Not law, nor duty: On ‘safe military jobs’ and Indians in war zones

Indians are being lured into fighting another country’s war 

March 11, 2024 12:20 am | Updated 12:58 am IST

The death of a second Indian in the Russia-Ukraine conflict, which the Ministry of External Affairs (MEA) confirmed, is proof of the toll the situation is taking on Indians who have been lured into working with the Russian military. The story of dozens of Indians stuck at the frontlines of the war — it was broken in a series of reports by The Hindu — prompted government agencies to crack down on recruiters in India this week, with the Central Bureau of Investigation (CBI) raiding visa recruiters across India and filing cases against them for human trafficking and for duping people into travelling to Russia where they were coerced into dangerous jobs. Many of them were duped by online video advertisements that promised “safe jobs” with the military far from the frontlines, even indicating more lucrative jobs in the neighbouring European Schengen States. The MEA has now issued advisories and statements with appeals not to be “swayed” by such offers. After videos emerged of Indians stationed in areas seeing live action along the front between Russia and Ukraine in recently occupied territories, the government and India’s Embassy in Moscow also said they are working with the Russian Army for early discharges to bring the Indians home.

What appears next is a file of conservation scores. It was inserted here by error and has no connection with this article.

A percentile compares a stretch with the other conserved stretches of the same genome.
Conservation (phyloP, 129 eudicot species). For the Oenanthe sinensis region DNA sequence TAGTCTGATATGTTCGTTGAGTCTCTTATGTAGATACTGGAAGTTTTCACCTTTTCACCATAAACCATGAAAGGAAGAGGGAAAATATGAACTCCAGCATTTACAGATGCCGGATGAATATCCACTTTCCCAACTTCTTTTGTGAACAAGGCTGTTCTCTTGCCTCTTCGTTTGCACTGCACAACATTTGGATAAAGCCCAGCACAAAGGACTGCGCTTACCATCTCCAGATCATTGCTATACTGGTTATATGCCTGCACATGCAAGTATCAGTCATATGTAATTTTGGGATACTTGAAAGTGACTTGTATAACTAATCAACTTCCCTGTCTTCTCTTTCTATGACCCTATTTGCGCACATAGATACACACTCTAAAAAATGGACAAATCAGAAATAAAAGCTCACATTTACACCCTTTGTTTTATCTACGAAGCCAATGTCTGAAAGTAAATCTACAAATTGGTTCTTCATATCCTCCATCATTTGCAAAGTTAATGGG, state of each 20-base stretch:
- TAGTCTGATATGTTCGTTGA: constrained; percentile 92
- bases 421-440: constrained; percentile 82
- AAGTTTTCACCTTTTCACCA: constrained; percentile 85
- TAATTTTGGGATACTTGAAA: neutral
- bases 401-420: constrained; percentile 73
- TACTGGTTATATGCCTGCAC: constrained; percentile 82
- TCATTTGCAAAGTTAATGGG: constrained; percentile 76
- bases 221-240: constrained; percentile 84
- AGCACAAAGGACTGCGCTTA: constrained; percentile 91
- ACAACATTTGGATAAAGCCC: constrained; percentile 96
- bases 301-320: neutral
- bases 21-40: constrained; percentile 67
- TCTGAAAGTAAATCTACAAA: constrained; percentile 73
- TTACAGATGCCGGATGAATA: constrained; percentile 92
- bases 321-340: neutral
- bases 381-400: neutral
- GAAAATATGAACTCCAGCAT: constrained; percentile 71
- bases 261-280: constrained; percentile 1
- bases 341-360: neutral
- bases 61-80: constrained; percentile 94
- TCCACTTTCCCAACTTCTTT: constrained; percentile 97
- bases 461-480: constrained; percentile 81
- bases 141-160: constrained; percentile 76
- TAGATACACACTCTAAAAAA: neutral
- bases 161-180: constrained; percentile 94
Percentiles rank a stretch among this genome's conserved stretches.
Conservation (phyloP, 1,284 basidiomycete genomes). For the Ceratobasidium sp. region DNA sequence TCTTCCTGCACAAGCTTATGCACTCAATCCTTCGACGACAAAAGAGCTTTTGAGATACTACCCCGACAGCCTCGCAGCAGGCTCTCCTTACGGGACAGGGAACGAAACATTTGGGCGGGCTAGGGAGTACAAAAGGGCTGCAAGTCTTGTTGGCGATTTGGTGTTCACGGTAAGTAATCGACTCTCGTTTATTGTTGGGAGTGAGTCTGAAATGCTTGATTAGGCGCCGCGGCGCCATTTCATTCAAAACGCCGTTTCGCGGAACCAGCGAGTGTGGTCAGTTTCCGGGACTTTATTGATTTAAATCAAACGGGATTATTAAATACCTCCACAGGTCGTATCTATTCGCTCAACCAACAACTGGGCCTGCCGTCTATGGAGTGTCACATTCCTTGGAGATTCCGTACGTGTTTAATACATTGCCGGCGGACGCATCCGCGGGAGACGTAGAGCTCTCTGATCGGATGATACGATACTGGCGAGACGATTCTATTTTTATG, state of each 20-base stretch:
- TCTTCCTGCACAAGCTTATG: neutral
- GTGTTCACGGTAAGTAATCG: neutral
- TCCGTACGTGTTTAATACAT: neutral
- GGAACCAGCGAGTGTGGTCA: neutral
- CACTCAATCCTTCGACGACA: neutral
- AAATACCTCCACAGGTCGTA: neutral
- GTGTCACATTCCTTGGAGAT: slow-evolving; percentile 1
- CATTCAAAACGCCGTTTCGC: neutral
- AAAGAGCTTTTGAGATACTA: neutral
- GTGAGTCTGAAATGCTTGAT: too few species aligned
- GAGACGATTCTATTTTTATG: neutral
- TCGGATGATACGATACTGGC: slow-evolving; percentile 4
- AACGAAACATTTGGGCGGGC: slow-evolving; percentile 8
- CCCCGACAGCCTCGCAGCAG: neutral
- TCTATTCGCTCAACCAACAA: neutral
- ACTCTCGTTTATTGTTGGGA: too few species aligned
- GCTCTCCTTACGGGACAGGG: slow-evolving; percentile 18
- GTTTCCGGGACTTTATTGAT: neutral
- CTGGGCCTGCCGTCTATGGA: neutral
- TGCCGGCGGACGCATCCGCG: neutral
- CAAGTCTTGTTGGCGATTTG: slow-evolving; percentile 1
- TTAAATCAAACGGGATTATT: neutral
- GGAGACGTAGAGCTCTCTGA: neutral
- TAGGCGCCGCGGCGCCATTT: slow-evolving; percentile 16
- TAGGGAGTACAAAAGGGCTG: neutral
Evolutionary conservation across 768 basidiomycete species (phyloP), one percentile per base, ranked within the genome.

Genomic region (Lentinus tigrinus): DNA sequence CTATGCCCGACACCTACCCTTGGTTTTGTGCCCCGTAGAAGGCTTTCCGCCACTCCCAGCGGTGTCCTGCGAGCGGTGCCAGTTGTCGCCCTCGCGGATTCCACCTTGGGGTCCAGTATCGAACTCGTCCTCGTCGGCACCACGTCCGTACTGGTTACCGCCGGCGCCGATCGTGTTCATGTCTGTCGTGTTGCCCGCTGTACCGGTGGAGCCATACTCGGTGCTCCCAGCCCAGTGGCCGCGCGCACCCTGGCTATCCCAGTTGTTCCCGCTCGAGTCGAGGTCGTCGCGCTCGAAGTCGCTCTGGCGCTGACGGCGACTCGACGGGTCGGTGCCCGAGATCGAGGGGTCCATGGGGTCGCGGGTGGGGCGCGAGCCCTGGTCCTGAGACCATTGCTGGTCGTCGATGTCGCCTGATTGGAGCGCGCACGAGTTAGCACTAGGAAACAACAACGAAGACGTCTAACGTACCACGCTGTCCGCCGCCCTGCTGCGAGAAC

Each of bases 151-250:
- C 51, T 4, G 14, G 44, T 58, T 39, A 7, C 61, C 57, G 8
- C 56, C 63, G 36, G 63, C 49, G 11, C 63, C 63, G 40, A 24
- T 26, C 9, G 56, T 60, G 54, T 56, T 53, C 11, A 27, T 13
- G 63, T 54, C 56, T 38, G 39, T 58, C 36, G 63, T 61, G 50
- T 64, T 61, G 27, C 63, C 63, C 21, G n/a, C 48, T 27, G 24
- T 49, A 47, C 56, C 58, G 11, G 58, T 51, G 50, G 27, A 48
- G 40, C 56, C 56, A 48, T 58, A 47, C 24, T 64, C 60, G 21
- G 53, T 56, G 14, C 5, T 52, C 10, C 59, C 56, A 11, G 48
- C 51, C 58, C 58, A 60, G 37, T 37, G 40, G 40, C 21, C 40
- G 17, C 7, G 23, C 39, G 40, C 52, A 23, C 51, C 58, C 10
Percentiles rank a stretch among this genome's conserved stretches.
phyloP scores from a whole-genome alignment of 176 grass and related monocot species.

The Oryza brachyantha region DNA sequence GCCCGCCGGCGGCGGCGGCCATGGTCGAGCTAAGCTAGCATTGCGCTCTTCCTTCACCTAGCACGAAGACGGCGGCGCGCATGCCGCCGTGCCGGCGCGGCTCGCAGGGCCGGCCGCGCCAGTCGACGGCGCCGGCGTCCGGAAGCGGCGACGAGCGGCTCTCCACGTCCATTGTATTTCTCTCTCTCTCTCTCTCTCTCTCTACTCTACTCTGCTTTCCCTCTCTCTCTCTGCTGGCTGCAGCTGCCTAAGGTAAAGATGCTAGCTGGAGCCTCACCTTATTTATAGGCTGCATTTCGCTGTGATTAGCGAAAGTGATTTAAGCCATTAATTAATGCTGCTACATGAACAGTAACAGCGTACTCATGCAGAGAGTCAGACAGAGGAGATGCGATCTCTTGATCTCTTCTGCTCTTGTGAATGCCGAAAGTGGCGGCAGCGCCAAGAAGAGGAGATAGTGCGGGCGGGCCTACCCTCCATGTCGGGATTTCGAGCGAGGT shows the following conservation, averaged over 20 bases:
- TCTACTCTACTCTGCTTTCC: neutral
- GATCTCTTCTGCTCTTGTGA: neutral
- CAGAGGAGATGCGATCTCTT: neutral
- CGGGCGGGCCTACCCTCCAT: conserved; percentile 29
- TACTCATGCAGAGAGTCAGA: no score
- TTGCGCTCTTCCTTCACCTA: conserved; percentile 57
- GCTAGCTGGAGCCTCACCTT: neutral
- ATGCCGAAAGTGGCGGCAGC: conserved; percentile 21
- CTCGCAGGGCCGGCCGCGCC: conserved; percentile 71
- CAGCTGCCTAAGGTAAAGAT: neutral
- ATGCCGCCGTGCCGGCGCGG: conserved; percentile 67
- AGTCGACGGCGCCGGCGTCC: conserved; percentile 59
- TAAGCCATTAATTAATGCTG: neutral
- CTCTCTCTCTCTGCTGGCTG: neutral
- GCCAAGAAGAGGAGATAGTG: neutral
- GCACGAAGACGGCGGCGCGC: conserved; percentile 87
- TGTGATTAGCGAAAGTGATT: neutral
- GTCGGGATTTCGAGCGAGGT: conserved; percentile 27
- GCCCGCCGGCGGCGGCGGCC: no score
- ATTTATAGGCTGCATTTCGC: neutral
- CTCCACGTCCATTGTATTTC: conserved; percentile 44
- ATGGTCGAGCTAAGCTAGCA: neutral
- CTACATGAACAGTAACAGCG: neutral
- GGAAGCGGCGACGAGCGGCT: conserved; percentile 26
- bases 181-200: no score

The government’s actions are much delayed and cold comfort to the families of the two men, from Surat and from Hyderabad, whose bodies are yet to be repatriated. Others have been seriously injured. What is most surprising is that the government has only spoken about the dangers of the Russian offers for military jobs now, when it is clear that the online ads and recruitments have been taking place for months. The government seems to have been made aware of the problem only after a Member of Parliament from Hyderabad wrote to the MEA in January, asking for assistance in bringing some of his constituents back. Since then, officials have given vague accounts of the numbers of those (“about 20”) who may have already travelled to danger zones. Now, after the CBI raids, they have identified at least 35 men. Accounts from those in Russia put the number at well over 100. The government needs to explain why it has not been able to make the case to bring back all the men more forcefully with the Russian authorities, despite good relations with Moscow. It has also dodged questions on why it has simultaneously green-lighted a massive recruitment drive to Israel, another conflict zone. A more structured, transparent and humane approach will be required to make it clear, domestically, and to partners abroad, that Indian lives matter. The priority is to bring them home safely, but also to ensure that others are not put in harm’s way, driven by the difficult economic situation back home.

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